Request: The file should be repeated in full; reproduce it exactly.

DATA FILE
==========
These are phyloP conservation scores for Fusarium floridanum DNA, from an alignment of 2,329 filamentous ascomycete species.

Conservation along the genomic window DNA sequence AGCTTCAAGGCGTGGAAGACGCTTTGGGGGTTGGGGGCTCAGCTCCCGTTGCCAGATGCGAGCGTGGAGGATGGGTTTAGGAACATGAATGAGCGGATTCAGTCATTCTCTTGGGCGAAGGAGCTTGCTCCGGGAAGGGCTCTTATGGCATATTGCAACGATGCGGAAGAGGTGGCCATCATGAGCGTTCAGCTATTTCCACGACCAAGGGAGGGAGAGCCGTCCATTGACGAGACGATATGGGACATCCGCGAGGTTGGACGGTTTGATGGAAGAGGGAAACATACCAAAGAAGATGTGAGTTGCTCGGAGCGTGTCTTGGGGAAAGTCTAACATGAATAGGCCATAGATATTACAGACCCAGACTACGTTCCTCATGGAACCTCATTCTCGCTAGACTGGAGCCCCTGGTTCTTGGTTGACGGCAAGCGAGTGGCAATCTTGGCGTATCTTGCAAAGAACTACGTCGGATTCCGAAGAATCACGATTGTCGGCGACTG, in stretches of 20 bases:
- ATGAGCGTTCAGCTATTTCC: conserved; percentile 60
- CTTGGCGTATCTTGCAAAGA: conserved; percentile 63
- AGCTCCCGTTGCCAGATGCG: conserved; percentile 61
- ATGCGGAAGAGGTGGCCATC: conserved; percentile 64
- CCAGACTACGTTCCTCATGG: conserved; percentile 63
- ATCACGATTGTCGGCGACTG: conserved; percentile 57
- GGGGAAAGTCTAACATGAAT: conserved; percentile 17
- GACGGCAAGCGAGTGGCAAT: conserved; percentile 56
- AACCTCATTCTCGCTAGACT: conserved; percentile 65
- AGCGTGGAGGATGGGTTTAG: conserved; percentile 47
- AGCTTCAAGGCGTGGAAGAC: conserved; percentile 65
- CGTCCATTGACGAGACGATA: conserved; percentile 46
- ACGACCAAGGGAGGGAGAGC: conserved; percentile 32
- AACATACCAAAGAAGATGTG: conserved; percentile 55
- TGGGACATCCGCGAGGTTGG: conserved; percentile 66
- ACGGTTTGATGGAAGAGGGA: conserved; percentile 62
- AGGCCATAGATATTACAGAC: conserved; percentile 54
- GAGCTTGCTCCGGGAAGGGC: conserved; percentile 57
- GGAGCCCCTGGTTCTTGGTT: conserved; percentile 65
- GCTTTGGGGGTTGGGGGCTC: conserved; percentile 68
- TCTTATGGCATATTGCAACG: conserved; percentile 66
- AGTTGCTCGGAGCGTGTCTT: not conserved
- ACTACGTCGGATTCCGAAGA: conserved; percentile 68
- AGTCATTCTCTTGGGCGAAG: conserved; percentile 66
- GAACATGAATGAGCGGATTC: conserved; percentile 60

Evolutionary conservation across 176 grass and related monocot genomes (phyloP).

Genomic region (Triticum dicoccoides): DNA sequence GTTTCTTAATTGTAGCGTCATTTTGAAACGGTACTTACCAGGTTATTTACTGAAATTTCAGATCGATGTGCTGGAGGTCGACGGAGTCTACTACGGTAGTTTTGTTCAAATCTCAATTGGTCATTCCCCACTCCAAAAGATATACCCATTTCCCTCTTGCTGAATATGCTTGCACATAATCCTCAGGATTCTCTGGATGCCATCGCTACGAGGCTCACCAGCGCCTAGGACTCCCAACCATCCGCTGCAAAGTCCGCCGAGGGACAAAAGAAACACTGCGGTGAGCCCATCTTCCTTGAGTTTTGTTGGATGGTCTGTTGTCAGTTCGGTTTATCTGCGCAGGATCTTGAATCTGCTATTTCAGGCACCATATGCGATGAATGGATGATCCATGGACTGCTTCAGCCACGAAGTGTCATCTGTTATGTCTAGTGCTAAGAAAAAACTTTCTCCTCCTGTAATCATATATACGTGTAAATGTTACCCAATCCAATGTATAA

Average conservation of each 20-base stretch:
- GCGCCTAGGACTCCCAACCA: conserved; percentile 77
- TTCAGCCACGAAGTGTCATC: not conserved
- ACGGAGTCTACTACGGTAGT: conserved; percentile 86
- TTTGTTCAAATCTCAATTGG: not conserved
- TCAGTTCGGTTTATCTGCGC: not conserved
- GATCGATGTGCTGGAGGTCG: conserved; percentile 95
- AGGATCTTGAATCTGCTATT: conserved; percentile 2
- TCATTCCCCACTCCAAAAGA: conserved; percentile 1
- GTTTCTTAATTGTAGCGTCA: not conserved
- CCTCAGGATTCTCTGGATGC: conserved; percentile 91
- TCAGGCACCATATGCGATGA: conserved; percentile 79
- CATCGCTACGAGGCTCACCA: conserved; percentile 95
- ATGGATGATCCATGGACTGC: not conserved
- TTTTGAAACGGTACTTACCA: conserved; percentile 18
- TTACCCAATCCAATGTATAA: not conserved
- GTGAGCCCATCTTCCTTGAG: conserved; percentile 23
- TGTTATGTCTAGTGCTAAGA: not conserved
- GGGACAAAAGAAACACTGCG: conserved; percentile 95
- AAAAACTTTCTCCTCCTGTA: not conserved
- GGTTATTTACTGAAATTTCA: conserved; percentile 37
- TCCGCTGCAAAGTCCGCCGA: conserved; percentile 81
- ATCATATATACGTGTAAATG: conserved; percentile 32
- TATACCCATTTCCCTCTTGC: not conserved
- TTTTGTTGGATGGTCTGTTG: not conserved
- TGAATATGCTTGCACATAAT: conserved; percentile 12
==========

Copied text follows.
These are phyloP conservation scores for Fusarium floridanum DNA, from an alignment of 2,329 filamentous ascomycete species.

Conservation along the genomic window DNA sequence AGCTTCAAGGCGTGGAAGACGCTTTGGGGGTTGGGGGCTCAGCTCCCGTTGCCAGATGCGAGCGTGGAGGATGGGTTTAGGAACATGAATGAGCGGATTCAGTCATTCTCTTGGGCGAAGGAGCTTGCTCCGGGAAGGGCTCTTATGGCATATTGCAACGATGCGGAAGAGGTGGCCATCATGAGCGTTCAGCTATTTCCACGACCAAGGGAGGGAGAGCCGTCCATTGACGAGACGATATGGGACATCCGCGAGGTTGGACGGTTTGATGGAAGAGGGAAACATACCAAAGAAGATGTGAGTTGCTCGGAGCGTGTCTTGGGGAAAGTCTAACATGAATAGGCCATAGATATTACAGACCCAGACTACGTTCCTCATGGAACCTCATTCTCGCTAGACTGGAGCCCCTGGTTCTTGGTTGACGGCAAGCGAGTGGCAATCTTGGCGTATCTTGCAAAGAACTACGTCGGATTCCGAAGAATCACGATTGTCGGCGACTG, in stretches of 20 bases:
- ATGAGCGTTCAGCTATTTCC: conserved; percentile 60
- CTTGGCGTATCTTGCAAAGA: conserved; percentile 63
- AGCTCCCGTTGCCAGATGCG: conserved; percentile 61
- ATGCGGAAGAGGTGGCCATC: conserved; percentile 64
- CCAGACTACGTTCCTCATGG: conserved; percentile 63
- ATCACGATTGTCGGCGACTG: conserved; percentile 57
- GGGGAAAGTCTAACATGAAT: conserved; percentile 17
- GACGGCAAGCGAGTGGCAAT: conserved; percentile 56
- AACCTCATTCTCGCTAGACT: conserved; percentile 65
- AGCGTGGAGGATGGGTTTAG: conserved; percentile 47
- AGCTTCAAGGCGTGGAAGAC: conserved; percentile 65
- CGTCCATTGACGAGACGATA: conserved; percentile 46
- ACGACCAAGGGAGGGAGAGC: conserved; percentile 32
- AACATACCAAAGAAGATGTG: conserved; percentile 55
- TGGGACATCCGCGAGGTTGG: conserved; percentile 66
- ACGGTTTGATGGAAGAGGGA: conserved; percentile 62
- AGGCCATAGATATTACAGAC: conserved; percentile 54
- GAGCTTGCTCCGGGAAGGGC: conserved; percentile 57
- GGAGCCCCTGGTTCTTGGTT: conserved; percentile 65
- GCTTTGGGGGTTGGGGGCTC: conserved; percentile 68
- TCTTATGGCATATTGCAACG: conserved; percentile 66
- AGTTGCTCGGAGCGTGTCTT: not conserved
- ACTACGTCGGATTCCGAAGA: conserved; percentile 68
- AGTCATTCTCTTGGGCGAAG: conserved; percentile 66
- GAACATGAATGAGCGGATTC: conserved; percentile 60

Evolutionary conservation across 176 grass and related monocot genomes (phyloP).

Genomic region (Triticum dicoccoides): DNA sequence GTTTCTTAATTGTAGCGTCATTTTGAAACGGTACTTACCAGGTTATTTACTGAAATTTCAGATCGATGTGCTGGAGGTCGACGGAGTCTACTACGGTAGTTTTGTTCAAATCTCAATTGGTCATTCCCCACTCCAAAAGATATACCCATTTCCCTCTTGCTGAATATGCTTGCACATAATCCTCAGGATTCTCTGGATGCCATCGCTACGAGGCTCACCAGCGCCTAGGACTCCCAACCATCCGCTGCAAAGTCCGCCGAGGGACAAAAGAAACACTGCGGTGAGCCCATCTTCCTTGAGTTTTGTTGGATGGTCTGTTGTCAGTTCGGTTTATCTGCGCAGGATCTTGAATCTGCTATTTCAGGCACCATATGCGATGAATGGATGATCCATGGACTGCTTCAGCCACGAAGTGTCATCTGTTATGTCTAGTGCTAAGAAAAAACTTTCTCCTCCTGTAATCATATATACGTGTAAATGTTACCCAATCCAATGTATAA

Average conservation of each 20-base stretch:
- GCGCCTAGGACTCCCAACCA: conserved; percentile 77
- TTCAGCCACGAAGTGTCATC: not conserved
- ACGGAGTCTACTACGGTAGT: conserved; percentile 86
- TTTGTTCAAATCTCAATTGG: not conserved
- TCAGTTCGGTTTATCTGCGC: not conserved
- GATCGATGTGCTGGAGGTCG: conserved; percentile 95
- AGGATCTTGAATCTGCTATT: conserved; percentile 2
- TCATTCCCCACTCCAAAAGA: conserved; percentile 1
- GTTTCTTAATTGTAGCGTCA: not conserved
- CCTCAGGATTCTCTGGATGC: conserved; percentile 91
- TCAGGCACCATATGCGATGA: conserved; percentile 79
- CATCGCTACGAGGCTCACCA: conserved; percentile 95
- ATGGATGATCCATGGACTGC: not conserved
- TTTTGAAACGGTACTTACCA: conserved; percentile 18
- TTACCCAATCCAATGTATAA: not conserved
- GTGAGCCCATCTTCCTTGAG: conserved; percentile 23
- TGTTATGTCTAGTGCTAAGA: not conserved
- GGGACAAAAGAAACACTGCG: conserved; percentile 95
- AAAAACTTTCTCCTCCTGTA: not conserved
- GGTTATTTACTGAAATTTCA: conserved; percentile 37
- TCCGCTGCAAAGTCCGCCGA: conserved; percentile 81
- ATCATATATACGTGTAAATG: conserved; percentile 32
- TATACCCATTTCCCTCTTGC: not conserved
- TTTTGTTGGATGGTCTGTTG: not conserved
- TGAATATGCTTGCACATAAT: conserved; percentile 12